Wednesday, 25 January 2012

Musical Odyssey — Joe Henry brings acoustic ‘Reverie’ to town

Joe Henry is an intensely perceptive American singer-songwriter whose records are like black-and-white films with bright characters.

Joe Henry

The subtitles are composed from the colors around us.

On the side he has pro­duced and mentored important American artists, who, in many cases, have slipped beneath the starry shadows of pop culture: Solomon Burke, Betty LaVette’s breakthrough album, the Carolina Chocolate Drops (their 2010 Grammy winning “Genuine Negro Jig”), Mavis Staples (the “I Believe in My Soul” compilation) and many others.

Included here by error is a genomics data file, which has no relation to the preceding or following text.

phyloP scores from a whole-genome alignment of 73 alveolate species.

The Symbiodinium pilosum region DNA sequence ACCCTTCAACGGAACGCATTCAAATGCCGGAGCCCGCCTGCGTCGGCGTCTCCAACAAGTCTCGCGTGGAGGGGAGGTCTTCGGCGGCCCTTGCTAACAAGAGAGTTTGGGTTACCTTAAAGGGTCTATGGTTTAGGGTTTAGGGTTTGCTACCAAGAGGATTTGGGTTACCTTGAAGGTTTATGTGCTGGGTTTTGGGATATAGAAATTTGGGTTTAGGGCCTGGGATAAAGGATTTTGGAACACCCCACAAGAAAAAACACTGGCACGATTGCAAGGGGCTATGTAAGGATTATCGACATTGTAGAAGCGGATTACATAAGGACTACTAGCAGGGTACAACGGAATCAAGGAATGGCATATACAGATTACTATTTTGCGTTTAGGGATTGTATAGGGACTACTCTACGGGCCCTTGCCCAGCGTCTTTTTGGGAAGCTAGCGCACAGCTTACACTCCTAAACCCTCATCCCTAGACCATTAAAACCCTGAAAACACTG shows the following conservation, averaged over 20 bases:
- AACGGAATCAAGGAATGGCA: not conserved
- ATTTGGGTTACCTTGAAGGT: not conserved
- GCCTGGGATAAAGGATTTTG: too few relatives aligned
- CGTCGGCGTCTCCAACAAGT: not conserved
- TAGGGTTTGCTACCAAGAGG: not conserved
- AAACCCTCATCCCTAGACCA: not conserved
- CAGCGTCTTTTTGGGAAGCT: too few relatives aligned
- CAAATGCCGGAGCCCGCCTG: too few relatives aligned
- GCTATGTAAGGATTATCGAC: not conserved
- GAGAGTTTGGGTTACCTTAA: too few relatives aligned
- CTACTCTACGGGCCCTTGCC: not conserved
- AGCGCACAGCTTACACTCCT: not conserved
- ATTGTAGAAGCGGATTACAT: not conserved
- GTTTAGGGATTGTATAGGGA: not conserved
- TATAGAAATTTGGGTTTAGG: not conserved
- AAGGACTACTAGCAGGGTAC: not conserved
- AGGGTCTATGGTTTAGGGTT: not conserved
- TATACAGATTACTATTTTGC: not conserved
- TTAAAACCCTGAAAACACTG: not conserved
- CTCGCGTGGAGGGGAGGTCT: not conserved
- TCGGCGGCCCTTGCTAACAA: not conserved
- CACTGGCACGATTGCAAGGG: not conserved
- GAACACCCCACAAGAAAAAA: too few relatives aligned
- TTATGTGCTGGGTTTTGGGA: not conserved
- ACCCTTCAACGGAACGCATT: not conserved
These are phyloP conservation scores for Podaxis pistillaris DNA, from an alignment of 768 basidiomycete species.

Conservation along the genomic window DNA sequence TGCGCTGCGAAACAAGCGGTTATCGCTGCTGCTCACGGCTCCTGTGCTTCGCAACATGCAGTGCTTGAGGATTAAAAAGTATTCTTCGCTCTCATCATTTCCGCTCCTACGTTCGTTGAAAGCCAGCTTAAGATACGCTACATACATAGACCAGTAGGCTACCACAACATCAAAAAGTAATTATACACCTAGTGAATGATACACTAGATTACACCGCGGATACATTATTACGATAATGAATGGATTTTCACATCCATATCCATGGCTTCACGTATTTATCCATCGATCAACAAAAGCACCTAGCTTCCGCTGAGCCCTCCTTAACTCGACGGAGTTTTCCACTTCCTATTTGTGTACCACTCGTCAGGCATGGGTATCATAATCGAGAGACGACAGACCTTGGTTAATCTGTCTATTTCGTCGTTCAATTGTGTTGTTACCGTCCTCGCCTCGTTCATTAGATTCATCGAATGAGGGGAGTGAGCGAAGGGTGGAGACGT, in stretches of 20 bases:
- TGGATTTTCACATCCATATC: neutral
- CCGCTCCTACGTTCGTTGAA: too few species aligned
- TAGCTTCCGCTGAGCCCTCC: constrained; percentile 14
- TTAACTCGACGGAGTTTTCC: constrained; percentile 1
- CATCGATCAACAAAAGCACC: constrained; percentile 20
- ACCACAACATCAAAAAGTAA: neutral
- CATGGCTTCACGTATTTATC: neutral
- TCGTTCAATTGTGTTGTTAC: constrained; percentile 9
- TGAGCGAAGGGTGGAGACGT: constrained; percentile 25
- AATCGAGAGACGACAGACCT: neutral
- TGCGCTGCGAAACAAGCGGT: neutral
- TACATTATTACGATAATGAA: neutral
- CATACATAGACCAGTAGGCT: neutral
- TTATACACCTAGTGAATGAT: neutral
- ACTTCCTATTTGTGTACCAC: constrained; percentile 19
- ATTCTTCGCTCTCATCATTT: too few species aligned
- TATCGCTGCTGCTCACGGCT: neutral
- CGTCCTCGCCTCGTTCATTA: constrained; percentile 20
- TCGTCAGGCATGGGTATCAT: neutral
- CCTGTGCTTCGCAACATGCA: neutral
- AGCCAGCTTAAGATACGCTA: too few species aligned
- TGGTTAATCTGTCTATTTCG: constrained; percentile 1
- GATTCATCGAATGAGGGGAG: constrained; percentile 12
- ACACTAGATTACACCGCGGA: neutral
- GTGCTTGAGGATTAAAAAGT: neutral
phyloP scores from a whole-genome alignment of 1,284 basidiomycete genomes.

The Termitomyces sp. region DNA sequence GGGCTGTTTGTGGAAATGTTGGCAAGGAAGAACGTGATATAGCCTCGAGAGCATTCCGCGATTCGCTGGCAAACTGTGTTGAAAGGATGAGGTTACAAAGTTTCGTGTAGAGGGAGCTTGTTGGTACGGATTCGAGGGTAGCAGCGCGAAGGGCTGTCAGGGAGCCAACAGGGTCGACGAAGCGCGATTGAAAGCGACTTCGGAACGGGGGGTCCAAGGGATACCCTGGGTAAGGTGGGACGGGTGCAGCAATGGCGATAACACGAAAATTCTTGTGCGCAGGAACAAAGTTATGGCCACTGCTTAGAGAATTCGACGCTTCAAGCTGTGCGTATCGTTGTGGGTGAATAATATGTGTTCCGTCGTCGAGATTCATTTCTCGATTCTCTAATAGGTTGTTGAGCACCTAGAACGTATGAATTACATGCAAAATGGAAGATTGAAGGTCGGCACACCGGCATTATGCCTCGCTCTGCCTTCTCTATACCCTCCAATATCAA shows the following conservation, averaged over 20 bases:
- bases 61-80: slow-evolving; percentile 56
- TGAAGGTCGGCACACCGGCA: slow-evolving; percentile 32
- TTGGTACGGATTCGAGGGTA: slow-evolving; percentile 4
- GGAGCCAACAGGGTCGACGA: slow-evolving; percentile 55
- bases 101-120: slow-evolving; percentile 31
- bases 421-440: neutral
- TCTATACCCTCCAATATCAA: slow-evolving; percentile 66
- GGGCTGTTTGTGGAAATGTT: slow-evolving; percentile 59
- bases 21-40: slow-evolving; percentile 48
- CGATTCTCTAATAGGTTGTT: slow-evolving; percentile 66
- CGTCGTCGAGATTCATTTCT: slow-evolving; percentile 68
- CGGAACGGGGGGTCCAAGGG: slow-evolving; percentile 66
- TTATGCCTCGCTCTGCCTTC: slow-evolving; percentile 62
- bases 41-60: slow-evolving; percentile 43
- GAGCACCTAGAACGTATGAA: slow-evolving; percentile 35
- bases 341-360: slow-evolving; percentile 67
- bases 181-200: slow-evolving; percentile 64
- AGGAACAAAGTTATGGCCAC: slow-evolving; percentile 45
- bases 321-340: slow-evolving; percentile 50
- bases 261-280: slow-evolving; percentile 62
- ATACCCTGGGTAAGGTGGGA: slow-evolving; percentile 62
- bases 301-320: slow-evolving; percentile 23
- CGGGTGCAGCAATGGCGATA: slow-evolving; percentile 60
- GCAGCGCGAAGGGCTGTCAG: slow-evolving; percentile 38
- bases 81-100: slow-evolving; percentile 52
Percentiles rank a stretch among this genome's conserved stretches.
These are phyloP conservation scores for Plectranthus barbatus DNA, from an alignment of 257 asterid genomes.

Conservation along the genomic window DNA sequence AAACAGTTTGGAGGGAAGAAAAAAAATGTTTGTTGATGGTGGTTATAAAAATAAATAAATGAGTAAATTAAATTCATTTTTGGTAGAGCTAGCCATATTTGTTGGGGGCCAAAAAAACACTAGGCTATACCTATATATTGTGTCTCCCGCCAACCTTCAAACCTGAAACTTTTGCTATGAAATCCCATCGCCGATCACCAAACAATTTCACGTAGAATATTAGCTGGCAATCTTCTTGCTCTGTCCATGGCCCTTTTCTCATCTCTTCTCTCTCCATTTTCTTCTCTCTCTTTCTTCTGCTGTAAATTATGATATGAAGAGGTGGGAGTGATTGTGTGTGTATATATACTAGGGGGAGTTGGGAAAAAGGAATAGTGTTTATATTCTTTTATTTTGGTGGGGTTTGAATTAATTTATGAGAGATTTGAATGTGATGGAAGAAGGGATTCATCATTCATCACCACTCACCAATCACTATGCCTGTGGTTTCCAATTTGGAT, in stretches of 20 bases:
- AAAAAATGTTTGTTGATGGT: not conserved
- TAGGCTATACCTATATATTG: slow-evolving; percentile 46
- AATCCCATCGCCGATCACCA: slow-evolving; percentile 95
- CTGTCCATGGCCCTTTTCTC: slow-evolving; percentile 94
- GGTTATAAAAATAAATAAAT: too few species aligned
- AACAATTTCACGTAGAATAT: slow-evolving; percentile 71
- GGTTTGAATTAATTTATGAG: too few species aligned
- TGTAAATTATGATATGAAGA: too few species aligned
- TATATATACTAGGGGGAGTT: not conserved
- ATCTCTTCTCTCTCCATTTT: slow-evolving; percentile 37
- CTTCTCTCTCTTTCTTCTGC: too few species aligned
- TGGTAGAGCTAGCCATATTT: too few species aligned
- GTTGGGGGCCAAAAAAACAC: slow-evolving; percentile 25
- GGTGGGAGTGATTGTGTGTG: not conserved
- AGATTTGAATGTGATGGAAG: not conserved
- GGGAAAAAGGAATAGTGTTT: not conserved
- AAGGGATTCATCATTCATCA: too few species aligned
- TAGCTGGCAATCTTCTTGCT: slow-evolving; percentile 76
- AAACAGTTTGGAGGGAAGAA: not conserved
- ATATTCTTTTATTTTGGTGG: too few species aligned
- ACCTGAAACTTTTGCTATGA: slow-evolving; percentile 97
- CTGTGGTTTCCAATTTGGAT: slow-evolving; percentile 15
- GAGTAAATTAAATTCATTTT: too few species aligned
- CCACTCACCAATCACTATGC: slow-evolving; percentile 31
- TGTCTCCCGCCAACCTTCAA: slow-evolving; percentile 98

Henry, 51, carries the sound of an heirloom metronome in a modern high-rise. He is inspired by his position between time and place, which is why his visit to Chicago to promote his latest album “Reverie (ANTI) should not be missed. Henry and his studio band launch a three-city tour at 7:30 p.m. Jan. 27 at the Old Town School of Folk Music.

Reverie” is an all-acoustic project Henry recorded about a year ago in his basement studio. The bass, drums, piano and Henry’s voice and guitar touch on the longing tones of folk-gospel in “Odetta,” and blues-tango in “Sticks and Stones,” reminiscent of “Stop,” his ballad that his wife Melanie Ciccone passed along to her sister Madonna — which she re-did in 2000 as “Don’t Tell Me.” But time waits

Thanks :

No comments:

Post a Comment